I did it outside...to avoid the inside mess. And the tool is noisy. A plane is MUCH better for avoiding mess and noise.
My RotoMate is not the tool for EVERY job...nor is the plane. I haven't used my plane in probably a couple of years or longer. But I wouldn't want to give it up...for old times sake, if nothing else. lol
BTW...the RotoMate spins at 30,000 rpm. It goes so fast that you can actually see thru the sanding head...so you can see exactly what material yer takin' off. Quite a nice tool.
Have a nice week...
Trent
Fighting for peace is like screwing for virginity!
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wrote:

Onther example is the surface. Power tools can quickly surface and size a board. Only a plane or scraper can leave a bell-clear surface to finish.
The difference between a hand planed or scraped surface and a sanded surface is huge.
Barry
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B a r r y B u r k e J r . wrote:

That's a fact! Now that I have a taste for the glassy look, I expect my belt sander will only be used to re-grind my plane irons from now on. :)
--
Michael McIntyre ---- Silvan < snipped-for-privacy@users.sourceforge.net>
Linux fanatic, and certified Geek; registered Linux user #243621
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wrote:

I can't imagine working without having a block plane always to hand. Mine is used _constantly_; a tiny chamfer on the end of a tenon, a quick swipe to remove cutter marks. No wonder Lee Valley sell one as an "apron plane"
-- Die Gotterspammerung - Junkmail of the Gods
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andy, do you use a shoulder plane for cleaning up shoulders? does anything else work nearly as elegantly?
dave
Andy Dingley wrote:

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wrote:

Nice post, Ed.
First...to address how I would do it...
I'd use my RotoMate. I could probably do the same job in 1 minute...2, max.
But I think what I get from your post is the PRIDE in doing it with a plane. Actually, in my way of thinking, there's more pride just in doing it by HAND...with the plane...rather than using a power RotoMate.
I guess that's what I was kinda trying to convey to Dave when he asked about planes...to give him just MY OPINION about top-of-the-line vs. inexpensive. They really CAN both do the job...as I'm sure we both know. And there's kinda a hidden pride when doing it with NOT the most expensive tool out there.
I read Charlie's post, Ed...and I read Conan's. I must say...Charlie's was much more cordial to read! lol There is no doubt that either of them have more experience with a plane that I do. I would hope Dave...or anybody...would take that into account when reading all the various posts.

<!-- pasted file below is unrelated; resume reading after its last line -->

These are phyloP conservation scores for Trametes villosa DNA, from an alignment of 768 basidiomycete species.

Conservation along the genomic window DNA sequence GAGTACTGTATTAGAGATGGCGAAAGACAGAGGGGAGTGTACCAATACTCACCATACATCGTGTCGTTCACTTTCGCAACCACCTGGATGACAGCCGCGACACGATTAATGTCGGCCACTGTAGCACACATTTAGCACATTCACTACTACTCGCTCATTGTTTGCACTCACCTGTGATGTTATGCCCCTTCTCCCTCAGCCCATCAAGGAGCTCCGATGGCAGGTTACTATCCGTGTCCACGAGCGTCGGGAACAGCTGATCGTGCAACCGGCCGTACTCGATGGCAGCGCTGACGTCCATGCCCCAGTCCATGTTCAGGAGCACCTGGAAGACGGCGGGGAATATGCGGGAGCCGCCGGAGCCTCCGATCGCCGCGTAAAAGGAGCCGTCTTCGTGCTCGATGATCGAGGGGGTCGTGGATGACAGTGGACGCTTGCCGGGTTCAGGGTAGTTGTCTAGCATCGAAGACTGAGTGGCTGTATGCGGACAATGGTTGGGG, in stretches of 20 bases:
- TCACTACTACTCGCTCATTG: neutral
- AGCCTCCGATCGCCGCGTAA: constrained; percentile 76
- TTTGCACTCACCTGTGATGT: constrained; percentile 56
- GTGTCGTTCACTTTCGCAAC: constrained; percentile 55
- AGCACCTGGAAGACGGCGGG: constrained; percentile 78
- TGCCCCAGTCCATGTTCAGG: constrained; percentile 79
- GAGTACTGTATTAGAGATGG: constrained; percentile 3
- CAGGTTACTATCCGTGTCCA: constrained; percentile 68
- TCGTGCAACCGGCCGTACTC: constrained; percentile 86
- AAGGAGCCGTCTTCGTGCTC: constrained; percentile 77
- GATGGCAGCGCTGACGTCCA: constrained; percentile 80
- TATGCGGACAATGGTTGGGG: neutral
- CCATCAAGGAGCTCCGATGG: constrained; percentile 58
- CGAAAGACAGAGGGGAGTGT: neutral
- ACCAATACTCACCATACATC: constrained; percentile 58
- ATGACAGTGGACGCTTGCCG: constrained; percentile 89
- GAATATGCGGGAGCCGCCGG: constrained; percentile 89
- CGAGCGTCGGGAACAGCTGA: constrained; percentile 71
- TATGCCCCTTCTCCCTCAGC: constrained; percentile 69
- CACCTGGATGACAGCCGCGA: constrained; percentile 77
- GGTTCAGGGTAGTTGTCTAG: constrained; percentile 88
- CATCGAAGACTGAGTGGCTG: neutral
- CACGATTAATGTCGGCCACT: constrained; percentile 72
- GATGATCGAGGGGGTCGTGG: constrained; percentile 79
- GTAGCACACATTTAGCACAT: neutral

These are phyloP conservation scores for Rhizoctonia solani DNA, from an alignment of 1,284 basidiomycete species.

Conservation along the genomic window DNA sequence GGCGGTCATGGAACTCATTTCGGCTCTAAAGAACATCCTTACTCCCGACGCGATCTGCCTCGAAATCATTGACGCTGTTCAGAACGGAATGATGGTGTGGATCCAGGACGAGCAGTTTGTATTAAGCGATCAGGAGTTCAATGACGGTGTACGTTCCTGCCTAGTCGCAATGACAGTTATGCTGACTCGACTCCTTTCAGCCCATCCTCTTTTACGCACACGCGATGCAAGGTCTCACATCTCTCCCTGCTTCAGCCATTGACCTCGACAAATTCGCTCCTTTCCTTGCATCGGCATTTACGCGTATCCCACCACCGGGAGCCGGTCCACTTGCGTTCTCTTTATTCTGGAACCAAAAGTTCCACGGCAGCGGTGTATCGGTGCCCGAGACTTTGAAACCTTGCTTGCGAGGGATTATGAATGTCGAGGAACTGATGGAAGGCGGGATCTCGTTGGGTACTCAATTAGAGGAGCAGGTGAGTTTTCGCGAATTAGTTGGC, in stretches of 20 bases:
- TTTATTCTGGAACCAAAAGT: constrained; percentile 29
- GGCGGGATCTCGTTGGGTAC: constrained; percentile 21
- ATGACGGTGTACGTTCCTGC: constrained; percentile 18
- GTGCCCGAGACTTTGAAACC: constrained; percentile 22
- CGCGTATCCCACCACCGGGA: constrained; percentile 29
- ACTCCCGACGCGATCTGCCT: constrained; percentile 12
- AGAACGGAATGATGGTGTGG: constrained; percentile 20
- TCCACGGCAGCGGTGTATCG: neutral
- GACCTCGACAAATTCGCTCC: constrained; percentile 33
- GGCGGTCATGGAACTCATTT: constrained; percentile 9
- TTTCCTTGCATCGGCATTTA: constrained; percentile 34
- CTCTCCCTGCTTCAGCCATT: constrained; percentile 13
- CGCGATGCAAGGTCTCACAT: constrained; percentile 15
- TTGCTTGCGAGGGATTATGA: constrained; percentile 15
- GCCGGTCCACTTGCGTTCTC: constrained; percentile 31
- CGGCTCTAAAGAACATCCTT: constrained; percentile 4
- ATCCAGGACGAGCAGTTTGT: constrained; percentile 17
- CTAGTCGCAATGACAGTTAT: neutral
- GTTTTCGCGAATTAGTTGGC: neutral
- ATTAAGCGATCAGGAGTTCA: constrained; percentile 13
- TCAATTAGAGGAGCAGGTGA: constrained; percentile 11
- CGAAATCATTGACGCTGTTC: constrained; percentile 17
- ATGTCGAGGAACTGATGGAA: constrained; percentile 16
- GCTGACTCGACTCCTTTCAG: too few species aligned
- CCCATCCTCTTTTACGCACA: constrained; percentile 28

And...to be quite honest...the only thing I ever used a plane for was for removal. But I think there's a lot of folks that only use it for that purpose also.
I think I've been pounded pretty far into the ground enough for this week. I'm gonna go git some coffee now! lol
Have a nice weekend, Ed...
Trent
Fighting for peace is like screwing for virginity!
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I too have a plethora of power tools and enjoy using the non-powered tools. I like the silence in the "shop" [basement]. And I also like a well tuned hand tool, it makes the entire job easier.
Jack
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Edwin Pawlowski wrote:

snip
To date I've not made a drawer opening with four perfectly square corners and I like flush mount drawer faces and dovetails, half blinds on the front, through dovetails on the back - with wooden drawer guides. I don't see how a power tool could get the fit I want - belt sanders make changes WAY to quickly. But with a block plane and a minute or two I get the fit I want - without ear plugs, dangling power cord, dust all over hell and subsequent hand sanding to get the 80 grit scratches out. And chamfering the edges of the drawer sides and taking just a little out of the middle of the top of the back of the drawer is easy using the same tool.
Now it you prefer routed lock joint drawers with metal drawer glides
--
BTW - curlies out of a block plane don't float around in the air for
hours and don't get in your finish later.